The Christian Right has taken the same line propagated by Israel: "Israel's enemies are America's enemies". The Christian Right would not have been able to sell this Israelisation of America without 9/11. The Palestine/Israel issue is indeed a litmus test of whether the alliance between the Christian Right and Israel will safeguard the Christian ideals of the founding fathers, or go with a narrow and zealous interpretation of the Old Testament, which would mean the flouting of these ideals by Israel.
This would be 'the Israelisation of America'.
My Christianity is that of President Carter rather than President Bush, and I regret that the Christian Right has mislead the country into anti- Arab and anti-Muslim sentiments. I am an admirer of Soueif's writing, and she said it in a more objectively analytical style.
Los Angeles, CA
Sir-- Ahdaf Soueif writes in 'The Israelisation of America' (Al-Ahram Weekly, 11-17 September): "Ha'aretz [a mainstream centrist/left Israeli newspaper]... has for some time been providing a platform for dissident Israeli journalists like Gideon Levy, Uri Avnery and Amira Hass."
Indeed, she is right and this is to the credit of the Israeli people's tendency to self-reflect and self-critique. The opposite, sadly, is not true. I am a regular reader of Al-Ahram Weekly and I have rarely read any column or article by anyone pointing out Arab actions, rhetoric and policies that adversely affect legitimate Israeli concerns, fears and sense of vulnerability. Nor have I ever read in Al-Ahram Weekly someone giving credit where credit is due regarding Israeli hopes and aspirations for peace as held by the vast majority of its society.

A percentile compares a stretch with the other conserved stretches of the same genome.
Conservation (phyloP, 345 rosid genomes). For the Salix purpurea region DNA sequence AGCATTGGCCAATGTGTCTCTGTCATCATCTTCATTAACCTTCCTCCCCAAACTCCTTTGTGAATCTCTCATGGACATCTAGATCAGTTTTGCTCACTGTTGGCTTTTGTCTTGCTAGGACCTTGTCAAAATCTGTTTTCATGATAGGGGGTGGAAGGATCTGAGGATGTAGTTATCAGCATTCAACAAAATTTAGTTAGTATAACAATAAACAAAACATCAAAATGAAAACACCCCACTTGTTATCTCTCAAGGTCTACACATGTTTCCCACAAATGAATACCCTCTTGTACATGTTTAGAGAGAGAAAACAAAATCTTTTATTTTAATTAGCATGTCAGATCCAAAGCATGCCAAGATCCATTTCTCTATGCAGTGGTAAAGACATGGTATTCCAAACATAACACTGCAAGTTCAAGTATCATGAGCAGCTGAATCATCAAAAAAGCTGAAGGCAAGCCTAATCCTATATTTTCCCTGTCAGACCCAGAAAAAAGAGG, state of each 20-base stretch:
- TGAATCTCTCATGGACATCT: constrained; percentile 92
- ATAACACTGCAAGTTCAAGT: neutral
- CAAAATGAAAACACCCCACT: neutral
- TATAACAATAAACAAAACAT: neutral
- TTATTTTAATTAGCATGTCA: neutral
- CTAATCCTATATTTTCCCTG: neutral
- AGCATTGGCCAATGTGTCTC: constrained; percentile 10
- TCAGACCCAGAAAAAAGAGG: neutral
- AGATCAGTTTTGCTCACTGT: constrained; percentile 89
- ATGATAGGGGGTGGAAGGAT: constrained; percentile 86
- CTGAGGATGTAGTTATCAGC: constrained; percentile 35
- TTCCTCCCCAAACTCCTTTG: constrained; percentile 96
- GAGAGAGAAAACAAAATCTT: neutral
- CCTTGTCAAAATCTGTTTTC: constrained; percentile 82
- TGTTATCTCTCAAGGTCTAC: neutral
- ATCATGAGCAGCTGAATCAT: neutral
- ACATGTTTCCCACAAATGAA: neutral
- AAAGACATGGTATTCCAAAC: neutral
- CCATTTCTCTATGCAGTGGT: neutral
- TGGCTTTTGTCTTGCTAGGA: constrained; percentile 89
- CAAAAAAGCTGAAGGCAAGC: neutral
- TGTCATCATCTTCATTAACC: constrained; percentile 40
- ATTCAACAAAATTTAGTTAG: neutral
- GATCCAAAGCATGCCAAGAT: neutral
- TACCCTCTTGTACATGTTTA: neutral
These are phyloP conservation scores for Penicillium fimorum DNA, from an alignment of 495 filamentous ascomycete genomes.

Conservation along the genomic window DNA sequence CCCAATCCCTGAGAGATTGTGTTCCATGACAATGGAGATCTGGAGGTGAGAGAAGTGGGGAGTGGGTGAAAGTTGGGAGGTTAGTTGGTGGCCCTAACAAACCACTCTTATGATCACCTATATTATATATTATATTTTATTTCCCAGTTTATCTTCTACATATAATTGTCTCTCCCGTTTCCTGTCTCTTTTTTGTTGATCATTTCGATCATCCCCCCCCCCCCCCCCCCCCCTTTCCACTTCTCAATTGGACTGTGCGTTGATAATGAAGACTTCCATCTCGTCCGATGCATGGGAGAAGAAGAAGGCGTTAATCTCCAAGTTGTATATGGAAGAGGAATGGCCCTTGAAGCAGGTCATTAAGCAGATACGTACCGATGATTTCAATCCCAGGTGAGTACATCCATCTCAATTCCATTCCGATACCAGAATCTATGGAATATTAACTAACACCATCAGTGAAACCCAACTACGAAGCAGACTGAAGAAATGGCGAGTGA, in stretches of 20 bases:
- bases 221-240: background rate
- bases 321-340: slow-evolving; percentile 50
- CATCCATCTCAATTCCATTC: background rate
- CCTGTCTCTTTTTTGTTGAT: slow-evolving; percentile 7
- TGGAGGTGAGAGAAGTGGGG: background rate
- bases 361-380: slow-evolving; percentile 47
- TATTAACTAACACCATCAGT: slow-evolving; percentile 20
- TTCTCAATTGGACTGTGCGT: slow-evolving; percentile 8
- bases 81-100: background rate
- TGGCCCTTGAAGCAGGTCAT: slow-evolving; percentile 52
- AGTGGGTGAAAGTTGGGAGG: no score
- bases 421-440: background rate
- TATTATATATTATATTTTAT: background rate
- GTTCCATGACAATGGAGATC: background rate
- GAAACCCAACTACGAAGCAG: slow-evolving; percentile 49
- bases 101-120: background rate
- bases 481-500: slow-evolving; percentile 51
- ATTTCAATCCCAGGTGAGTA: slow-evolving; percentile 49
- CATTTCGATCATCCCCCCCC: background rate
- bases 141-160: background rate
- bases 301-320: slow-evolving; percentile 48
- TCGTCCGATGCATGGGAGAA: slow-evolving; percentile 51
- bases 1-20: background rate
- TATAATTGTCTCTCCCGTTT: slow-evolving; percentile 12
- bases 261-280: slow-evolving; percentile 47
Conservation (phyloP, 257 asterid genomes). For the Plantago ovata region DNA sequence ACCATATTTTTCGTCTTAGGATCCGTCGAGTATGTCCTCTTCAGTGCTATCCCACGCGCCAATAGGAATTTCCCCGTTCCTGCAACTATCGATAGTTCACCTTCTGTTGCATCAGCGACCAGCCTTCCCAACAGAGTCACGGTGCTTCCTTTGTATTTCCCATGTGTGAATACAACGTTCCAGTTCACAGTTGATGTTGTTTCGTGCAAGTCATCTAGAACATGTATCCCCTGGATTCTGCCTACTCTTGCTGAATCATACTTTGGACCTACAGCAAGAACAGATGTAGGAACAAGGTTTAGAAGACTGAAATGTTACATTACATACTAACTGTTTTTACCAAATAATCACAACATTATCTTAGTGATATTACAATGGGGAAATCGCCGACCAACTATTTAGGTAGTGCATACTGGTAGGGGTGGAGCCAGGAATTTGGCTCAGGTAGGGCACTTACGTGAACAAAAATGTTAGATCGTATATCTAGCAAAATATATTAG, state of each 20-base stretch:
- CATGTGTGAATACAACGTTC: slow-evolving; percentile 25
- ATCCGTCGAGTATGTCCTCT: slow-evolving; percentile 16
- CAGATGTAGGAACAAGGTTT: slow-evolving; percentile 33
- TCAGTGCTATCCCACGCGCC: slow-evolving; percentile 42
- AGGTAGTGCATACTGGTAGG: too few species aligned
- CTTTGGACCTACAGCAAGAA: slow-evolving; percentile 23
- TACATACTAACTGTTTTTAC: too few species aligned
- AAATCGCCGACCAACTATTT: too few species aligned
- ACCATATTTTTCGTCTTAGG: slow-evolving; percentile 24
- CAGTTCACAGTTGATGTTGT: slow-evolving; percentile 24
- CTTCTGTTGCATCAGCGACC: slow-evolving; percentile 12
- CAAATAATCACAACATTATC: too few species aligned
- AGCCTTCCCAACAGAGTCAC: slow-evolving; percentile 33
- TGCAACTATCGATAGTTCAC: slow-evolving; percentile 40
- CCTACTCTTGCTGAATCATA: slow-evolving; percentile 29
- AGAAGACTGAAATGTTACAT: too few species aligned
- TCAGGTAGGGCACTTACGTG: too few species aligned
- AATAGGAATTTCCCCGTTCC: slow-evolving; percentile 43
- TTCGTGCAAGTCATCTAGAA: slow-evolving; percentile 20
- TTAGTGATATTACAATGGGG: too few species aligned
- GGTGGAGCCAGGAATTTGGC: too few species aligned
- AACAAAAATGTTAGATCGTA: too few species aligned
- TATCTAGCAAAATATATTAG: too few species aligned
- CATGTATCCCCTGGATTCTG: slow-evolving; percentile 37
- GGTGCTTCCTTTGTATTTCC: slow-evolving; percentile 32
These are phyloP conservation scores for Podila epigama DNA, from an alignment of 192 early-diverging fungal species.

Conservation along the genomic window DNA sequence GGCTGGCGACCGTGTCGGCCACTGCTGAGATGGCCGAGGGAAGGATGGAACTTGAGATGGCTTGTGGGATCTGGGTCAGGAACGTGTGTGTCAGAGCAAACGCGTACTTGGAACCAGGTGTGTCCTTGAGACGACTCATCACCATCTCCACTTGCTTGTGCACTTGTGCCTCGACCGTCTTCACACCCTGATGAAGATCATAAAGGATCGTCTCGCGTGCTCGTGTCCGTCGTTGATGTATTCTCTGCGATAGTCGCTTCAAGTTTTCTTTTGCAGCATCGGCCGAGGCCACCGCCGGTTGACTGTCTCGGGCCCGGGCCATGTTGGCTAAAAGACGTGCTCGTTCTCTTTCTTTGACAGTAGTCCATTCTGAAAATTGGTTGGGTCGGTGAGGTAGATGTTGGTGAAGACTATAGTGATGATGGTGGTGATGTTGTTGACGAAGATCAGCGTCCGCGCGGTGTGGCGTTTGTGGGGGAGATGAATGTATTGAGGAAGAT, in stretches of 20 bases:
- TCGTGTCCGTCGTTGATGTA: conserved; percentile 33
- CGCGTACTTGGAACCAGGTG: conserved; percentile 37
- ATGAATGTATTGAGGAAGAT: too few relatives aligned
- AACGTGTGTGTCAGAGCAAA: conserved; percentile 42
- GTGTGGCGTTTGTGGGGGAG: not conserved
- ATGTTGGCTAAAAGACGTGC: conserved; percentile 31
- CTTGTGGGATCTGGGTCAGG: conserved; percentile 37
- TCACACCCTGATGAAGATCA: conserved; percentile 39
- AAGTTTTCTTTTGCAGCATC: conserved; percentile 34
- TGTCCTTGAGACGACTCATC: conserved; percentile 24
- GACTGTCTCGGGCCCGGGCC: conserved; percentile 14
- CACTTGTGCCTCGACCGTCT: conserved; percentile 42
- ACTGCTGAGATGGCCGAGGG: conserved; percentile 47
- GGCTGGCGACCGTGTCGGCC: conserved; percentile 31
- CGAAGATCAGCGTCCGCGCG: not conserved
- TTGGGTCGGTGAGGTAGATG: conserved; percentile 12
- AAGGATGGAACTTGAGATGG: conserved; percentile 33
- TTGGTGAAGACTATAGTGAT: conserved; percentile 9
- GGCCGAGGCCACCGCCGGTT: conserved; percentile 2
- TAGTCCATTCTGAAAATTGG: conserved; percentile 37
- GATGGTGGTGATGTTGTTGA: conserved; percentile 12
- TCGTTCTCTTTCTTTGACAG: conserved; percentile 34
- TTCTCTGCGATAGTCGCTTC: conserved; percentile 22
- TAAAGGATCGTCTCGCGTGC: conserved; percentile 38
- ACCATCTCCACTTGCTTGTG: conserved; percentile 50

Israel, like any society in the world, does commit wrongdoing, prejudice, stupidity and crimes -- and they should be reported -- but Al-Ahram Weekly seems to prohibit even one writer from reporting neutrally (forget about sympathetically) on Israel's virtues, concerns and achievements.
Secondly, Ms Soueif, like many other Al- Ahram Weekly contributors, operates on the assumption that bad things happen to Arabs mainly because of some version of "undue Jewish influence" (my term), and that Israeli wrongdoing or misjudgments are only internally generated by the Israelis themselves. Arab intellectuals like Ms Soueif would do well to address their audiences with a greater respect for nuance and complexity, instead of delivering comfortable and misleading simplicities.
In short, it would be a pleasure to read soon in Al-Ahram Weekly the Arab equivalent of Israel's Gideon Levy, Uri Avnery and Amira Hass -- writers who really do respect their readers' minds and hearts, and tell the truth, as well. I look forward to that day.
Sir-- You get a lot of letters from the US praising Al-Ahram Weekly for its courage in revealing the truth on subjects such as Israel/ Palestine (the Israelisation of America), Iraq/ Afghanistan and international economics. These writers want you to believe that Al-Ahram Weekly stands alone in defense of the truth.
In reality, Al-Ahram Weekly's positions on these issues are the same as the political left in the US, especially the Democratic Party.
The leftist media include these newspapers: New York Times and Washington Post; these magazines: New Yorker, and the Nation; ABC, NBC, CBS, PBS and CNN. In the leftist media of America, the US is always the bad guy out to take over the world, kill people and destroy the environment. Everything evil that happens in the world is a CIA plot.
Al-Ahram Weekly's readers shouldn't believe these letter writers who claim that they can get the truth only from your newspaper. Similar views flood the leftist US media. However, they have little effect on the public because the real truth gets told by Fox news, many conservative radio talk shows such as Rush Limbaugh, the Washington Times, the New York Post and the Wall Street Journal (which has the largest daily circulation of any US newspaper).